2. I’d be interested in knowing what age group the study focussed on. (admittedly didn’t click over to the original piece yet) my kids are 5 and 2.5 and their usage is limited to whatever time they get at school, they pop bubbles on my iPod in the car, watch the odd retro Batman video on YouTube or maybe play a game at We have a wii and a DS but they lose interest fast. Their prime excitement is still that mom and dad are home and hanging out with them. Legos and dolls still beat out our fancy toys/gadgets every time.

  3. Joel, I have to agree. I have four kids, and watching them interact online, well, I don’t have a clue how you’d measure it. They use electronic media like I do, catch as catch can, grabbing information on the go the way they used to grab a candy bar. For them, “hanging out” on line is a misnomer. I watch them interacting with their friends, sharing ideas, constantly asking the question “what do you *think* about this?” And then using information to act on stuff.
    Even, as a family, the night of the election for example, we’re in a coffee shop — Shannon texting, Allie on Facebook, me on Twitter…and we’re all talking politics. With each other. With the world.

  4. I think this could be a good thing for kids in the sense that there is more interaction between them. The new itablet from apple will change things in the classroom and hopefully get them reading and writing more as opposed to just games and movie clips. Content will have to be altered in order to keep their attention span but all in all I think its wonderful and will be a boon for book publishers and content creators!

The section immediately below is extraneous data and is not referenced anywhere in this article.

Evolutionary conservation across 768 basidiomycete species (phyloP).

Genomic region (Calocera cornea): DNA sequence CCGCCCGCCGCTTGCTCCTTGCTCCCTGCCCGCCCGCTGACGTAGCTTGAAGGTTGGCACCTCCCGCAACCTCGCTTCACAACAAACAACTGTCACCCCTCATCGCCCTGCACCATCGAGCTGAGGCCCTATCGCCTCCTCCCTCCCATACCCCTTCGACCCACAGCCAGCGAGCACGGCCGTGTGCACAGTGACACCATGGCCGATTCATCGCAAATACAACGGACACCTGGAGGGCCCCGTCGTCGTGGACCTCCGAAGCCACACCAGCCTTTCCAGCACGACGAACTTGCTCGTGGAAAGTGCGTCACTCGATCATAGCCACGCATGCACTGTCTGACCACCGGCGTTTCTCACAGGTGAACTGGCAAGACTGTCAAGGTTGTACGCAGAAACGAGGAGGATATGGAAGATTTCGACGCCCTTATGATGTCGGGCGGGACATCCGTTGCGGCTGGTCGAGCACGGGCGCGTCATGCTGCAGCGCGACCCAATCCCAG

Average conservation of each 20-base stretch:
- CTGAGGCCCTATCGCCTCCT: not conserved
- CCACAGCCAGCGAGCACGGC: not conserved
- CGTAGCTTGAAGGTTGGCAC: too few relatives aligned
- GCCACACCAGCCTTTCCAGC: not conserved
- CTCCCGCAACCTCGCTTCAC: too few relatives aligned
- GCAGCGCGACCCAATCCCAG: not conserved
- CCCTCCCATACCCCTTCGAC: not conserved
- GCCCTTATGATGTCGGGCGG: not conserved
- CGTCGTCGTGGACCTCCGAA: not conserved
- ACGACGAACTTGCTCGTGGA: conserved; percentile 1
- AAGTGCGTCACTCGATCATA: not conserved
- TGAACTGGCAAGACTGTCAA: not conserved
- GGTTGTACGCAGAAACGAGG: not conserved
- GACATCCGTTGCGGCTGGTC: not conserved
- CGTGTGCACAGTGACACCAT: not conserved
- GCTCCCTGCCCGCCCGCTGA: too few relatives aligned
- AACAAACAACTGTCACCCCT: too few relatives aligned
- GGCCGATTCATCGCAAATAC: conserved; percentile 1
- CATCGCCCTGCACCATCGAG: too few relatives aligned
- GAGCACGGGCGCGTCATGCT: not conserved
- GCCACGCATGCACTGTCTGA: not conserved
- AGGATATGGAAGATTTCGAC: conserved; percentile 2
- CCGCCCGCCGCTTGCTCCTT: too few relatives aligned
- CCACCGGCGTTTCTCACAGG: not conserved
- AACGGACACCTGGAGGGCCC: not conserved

5. More than statistics about internet use, I feel this article identifies adult anxiety over how children spend their time. Of course activities should be discussed and talked about as one researcher notes, but integrating online communications in families can make parents more connected to kids and doesn’t have to compromise socializing in person. Of note, 50 years ago strong laws over comic books (new media) were formed out of anxiety and about 30 years ago, strong laws over music on cd (new media) were formed out of anxiety. I feel that those who were ‘shocked’ need to take a breath before drawing conclusions.